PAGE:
Zabel offered Prospect a message: “We don’t give up without a fight and you’ve got the fight of your life.”

Noting how these hospital employees have helped the community for decades, Curry repeated a sentiment shared at the legislative hearing.

“We now have a desert in Delaware County for maternity,” she said. “That’s unacceptable. We need our maternity care back because without maternity care, we can’t pay attention to the social determinants of health that keep us healthy.

“At the end of the day, all we want is to build a legacy for our families, we want the best for our families and we want a place that we can call home that will protect us in any need that we have,” Curry continued. “Prospect, shame on you. We need our hospital.”

Crozer Health did not respond to a request for comment.

In April, the day after Delaware County Council passed an emergency ordinance requiring additional notice for medical service closures or significant reductions, Crozer Health issued a letter saying that the substance abuse clinic at DCMH would close June 10 and the “First Steps” inpatient acute substance abuse and addiction unit at Crozer-Chester Medical Center would close a day later.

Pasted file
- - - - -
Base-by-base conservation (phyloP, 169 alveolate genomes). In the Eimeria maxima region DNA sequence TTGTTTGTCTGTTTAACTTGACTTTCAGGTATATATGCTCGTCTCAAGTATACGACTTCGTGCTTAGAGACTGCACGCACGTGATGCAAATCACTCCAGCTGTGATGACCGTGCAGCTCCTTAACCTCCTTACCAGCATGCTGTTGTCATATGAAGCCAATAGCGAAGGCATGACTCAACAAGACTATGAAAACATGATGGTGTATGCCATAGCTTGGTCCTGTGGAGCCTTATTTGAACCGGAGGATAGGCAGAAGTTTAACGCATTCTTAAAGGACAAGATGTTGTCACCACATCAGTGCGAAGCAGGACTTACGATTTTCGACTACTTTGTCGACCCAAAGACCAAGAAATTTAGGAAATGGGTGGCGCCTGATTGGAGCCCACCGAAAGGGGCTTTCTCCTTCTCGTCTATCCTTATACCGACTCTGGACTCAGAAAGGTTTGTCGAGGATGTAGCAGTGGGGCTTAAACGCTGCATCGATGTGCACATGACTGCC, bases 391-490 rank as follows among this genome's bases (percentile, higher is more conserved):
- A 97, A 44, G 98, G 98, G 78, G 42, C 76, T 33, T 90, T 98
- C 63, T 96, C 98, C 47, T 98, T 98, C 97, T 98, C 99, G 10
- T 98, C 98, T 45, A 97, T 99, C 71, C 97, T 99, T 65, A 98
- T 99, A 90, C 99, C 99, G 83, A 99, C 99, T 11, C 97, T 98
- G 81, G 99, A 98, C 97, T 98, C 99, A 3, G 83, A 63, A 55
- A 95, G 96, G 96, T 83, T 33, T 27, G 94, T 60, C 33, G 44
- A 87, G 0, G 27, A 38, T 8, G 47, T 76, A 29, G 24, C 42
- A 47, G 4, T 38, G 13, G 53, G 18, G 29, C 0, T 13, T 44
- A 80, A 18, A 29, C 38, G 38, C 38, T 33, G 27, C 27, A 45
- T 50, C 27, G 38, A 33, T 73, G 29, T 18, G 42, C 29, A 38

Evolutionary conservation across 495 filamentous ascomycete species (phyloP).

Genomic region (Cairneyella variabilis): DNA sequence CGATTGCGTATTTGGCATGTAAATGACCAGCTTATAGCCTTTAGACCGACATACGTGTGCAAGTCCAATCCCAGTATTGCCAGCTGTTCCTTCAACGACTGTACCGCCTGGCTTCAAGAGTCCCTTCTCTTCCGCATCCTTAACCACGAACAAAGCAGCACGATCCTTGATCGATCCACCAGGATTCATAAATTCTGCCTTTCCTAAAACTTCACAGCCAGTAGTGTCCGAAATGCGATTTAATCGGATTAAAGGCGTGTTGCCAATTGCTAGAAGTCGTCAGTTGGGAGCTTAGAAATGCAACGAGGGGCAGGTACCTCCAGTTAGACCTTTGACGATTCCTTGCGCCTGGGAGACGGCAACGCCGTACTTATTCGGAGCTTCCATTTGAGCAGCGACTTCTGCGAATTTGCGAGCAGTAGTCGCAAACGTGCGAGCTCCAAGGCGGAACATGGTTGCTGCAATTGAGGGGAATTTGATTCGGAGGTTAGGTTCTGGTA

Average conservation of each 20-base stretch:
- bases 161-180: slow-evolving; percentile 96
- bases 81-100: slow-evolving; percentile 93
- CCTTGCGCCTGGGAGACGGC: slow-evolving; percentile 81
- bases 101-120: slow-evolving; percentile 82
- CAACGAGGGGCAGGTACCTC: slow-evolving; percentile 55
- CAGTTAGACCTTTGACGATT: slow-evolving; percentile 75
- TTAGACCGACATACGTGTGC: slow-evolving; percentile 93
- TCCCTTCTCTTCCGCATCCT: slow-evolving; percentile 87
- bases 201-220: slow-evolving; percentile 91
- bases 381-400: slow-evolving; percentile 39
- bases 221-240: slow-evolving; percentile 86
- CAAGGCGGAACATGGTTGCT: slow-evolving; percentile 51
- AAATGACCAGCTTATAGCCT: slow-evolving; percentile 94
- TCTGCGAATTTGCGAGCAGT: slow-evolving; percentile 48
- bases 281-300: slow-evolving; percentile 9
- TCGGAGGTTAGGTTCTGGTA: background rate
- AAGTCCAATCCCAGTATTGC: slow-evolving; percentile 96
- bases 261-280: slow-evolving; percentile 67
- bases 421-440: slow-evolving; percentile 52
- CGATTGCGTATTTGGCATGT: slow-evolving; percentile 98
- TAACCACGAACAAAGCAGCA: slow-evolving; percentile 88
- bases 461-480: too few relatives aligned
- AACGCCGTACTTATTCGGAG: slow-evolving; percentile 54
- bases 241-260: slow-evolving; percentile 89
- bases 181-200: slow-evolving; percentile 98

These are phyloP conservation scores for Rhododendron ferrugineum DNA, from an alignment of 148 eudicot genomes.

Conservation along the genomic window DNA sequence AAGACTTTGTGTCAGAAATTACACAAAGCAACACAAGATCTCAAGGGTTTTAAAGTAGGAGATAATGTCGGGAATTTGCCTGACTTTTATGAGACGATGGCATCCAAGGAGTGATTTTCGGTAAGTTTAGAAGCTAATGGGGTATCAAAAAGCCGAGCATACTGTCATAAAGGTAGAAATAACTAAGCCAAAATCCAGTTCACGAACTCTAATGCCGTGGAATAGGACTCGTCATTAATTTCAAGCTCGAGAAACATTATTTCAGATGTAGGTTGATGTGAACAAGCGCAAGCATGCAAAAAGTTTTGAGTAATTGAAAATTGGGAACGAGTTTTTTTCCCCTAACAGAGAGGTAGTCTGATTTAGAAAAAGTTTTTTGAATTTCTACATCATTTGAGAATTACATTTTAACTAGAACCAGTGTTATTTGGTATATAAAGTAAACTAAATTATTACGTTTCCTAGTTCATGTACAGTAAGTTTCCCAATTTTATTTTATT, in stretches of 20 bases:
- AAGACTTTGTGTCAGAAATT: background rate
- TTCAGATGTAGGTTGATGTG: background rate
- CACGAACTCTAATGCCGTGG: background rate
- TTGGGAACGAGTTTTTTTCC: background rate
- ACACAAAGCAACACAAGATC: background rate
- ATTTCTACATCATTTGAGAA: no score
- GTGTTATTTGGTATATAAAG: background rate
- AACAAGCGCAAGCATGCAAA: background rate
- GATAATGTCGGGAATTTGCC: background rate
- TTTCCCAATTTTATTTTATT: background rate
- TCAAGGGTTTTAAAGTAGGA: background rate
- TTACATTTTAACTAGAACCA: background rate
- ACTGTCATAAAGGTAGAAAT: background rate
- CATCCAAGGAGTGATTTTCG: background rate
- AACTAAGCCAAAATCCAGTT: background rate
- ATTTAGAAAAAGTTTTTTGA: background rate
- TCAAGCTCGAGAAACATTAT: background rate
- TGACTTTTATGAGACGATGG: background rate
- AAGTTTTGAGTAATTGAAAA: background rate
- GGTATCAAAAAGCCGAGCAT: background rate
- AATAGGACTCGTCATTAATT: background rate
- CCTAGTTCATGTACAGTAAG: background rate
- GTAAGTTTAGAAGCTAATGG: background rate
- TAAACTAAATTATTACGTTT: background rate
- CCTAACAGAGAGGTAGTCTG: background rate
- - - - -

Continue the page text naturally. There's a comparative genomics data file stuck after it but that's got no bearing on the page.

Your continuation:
In addition, the Crisis Center at CCMC would close, along with all mental health and substance abuse treatment services at the Community Campus in Chester, including school-based services, intake, assessment and referral, case management, and psychiatric rehabilitation is set to close June 19.

This comes after Crozer is set to close the intensive care unit and surgery unit at Delaware County Memorial Hospital at the end of the month and after at least seven municipalities were sent letters notifying them of termination of paramedic services if a financial arrangement isn’t made.

In February, Crozer Health closed its inpatient hospice unit at Taylor Hospital in Ridley Park due to the need for patient safety, declining admissions to inpatient hospice and challenges presented by the national nursing shortage and in January, the emergency department, pathology, lab and medical imaging services were suspended at Springfield Hospital.

Also in February, Crozer Health’s parent company, the Prospect Medical Holdings, Inc., signed a letter of intent with non-profit ChristianaCare Health System Inc. to acquire the Delaware County system. That acquisition is anticipated to be completed by the end of the year.

 

Health care crisis at Delaware County Memorial Hospital takes center stage